The more capitalism and wealth, the familiar argument goes, the better able we are to do without a safety net for the poor, elderly, sick and young. And that’s true so far as it goes. What it doesn’t get at is that the forces that free market capitalism unleashes are precisely the forces that undermine traditional forms of community and family that once served as a traditional safety net, free from government control.
In any case, Sullivan continues, this isn't necessarily surprising:
We can forget this but the cultural contradictions of capitalism, brilliantly explained in Daniel Bell’s classic volume, are indeed contradictions. The turbulence of a growing wealth-creating free market disrupts traditional ways of life like no other. Even in a culture like ours used to relying from its very origins on entrepreneurial spirit, the dislocations are manifold. People have to move; their choices of partners for love and sex multiply; families disaggregate on their own virtual devices; grandparents are assigned to assisted living; second marriages are as familiar as first ones; and whole industries – and all the learned skills that went with them – can just disappear overnight (I think of my own profession as a journalist, but it is one of countless).
In part this is because we are well-attuned to political liberalization, which also plays a role in the phenomena Sullivan cites, such as the growing emphasis on personal choice in matters of the heart. Economic liberalization--the process by which a country adopts free-market principles, or loosens up the restrictions that had previously kept a semblance of predictability on things--isn't such a rich subject for personal essays in The Atlantic. It is, however, a major driver of the disorderly situation in which we find ourselves.
And it is, Sullivan argues, why most rich countries have developed a welfare state. Capitalism encourages mobility and disruption. It therefore represents a particular challenge to the traditional structures, like family or civil society, that used to represent a person's personal safety net. The widespread erosion of these individuated safety nets is what necessitates things like entitlement programs: if you can't count on your kids, at least you can count on Social Security.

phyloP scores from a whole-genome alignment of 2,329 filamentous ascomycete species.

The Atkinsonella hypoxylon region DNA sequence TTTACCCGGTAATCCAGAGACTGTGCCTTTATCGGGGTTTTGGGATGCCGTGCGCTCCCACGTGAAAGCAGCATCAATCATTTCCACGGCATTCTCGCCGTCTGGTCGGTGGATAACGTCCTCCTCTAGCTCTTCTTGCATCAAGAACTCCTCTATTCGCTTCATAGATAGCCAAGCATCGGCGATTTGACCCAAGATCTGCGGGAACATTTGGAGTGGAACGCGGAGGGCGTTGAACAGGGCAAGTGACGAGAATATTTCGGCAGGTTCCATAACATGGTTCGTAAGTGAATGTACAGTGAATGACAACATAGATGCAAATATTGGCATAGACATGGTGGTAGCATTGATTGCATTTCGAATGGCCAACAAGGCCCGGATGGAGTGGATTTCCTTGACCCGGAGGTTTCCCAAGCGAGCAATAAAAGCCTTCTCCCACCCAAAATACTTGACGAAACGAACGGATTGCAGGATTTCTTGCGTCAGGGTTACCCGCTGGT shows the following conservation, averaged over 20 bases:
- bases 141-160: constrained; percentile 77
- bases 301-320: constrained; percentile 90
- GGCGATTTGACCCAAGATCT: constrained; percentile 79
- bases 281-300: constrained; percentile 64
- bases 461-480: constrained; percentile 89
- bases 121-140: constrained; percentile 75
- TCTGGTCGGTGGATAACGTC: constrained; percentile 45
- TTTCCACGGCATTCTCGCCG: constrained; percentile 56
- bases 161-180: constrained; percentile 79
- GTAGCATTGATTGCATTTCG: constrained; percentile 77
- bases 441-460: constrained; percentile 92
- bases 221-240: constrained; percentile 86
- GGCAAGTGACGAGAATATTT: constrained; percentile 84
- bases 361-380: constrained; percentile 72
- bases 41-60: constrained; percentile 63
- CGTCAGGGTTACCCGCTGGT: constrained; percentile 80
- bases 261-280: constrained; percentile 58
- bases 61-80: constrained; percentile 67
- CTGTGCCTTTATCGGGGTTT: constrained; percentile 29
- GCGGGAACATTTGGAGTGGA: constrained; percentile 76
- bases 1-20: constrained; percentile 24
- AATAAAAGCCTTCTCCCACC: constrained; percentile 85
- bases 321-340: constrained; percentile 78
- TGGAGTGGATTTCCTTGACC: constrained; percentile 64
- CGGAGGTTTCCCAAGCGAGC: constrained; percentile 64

I broadly agree with this. The situation was well dramatized by Saul Bellow (and is perhaps the only thing Bellow dramatized well) in the opening section of The Adventures of Augie March, wherein the title character describes growing up with a "grandmother" who's really a meddlesome boarder whose own sons don't want to deal with her.
One response, Sullivan continues, is the response we've seen from the American right: in the face of change, social conservatives double down on things like "family values" and "personal responsibility." The other is the one that Barack Obama is putting forward: the government should build a bigger safety net, one that includes universal access to health care, for example. Historically, the United States has tended to favor the former approach, at least relative to other rich, Western democracies--for a related discussion, see that government paper I'm always talking about, about the Nordic model of capitalism (PDF). Lately, however, the United States has seemed to tilt in the other direction; Obama, Sullivan argues, "is clearly winning the American argument." One reason for that, he says, is that "the sheer force of this global capitalism is coming to bear down on America more fiercely than ever before." In embracing capitalism, conservatives have effectively spurred the creation of an ever-expanding welfare state, which they theoretically oppose.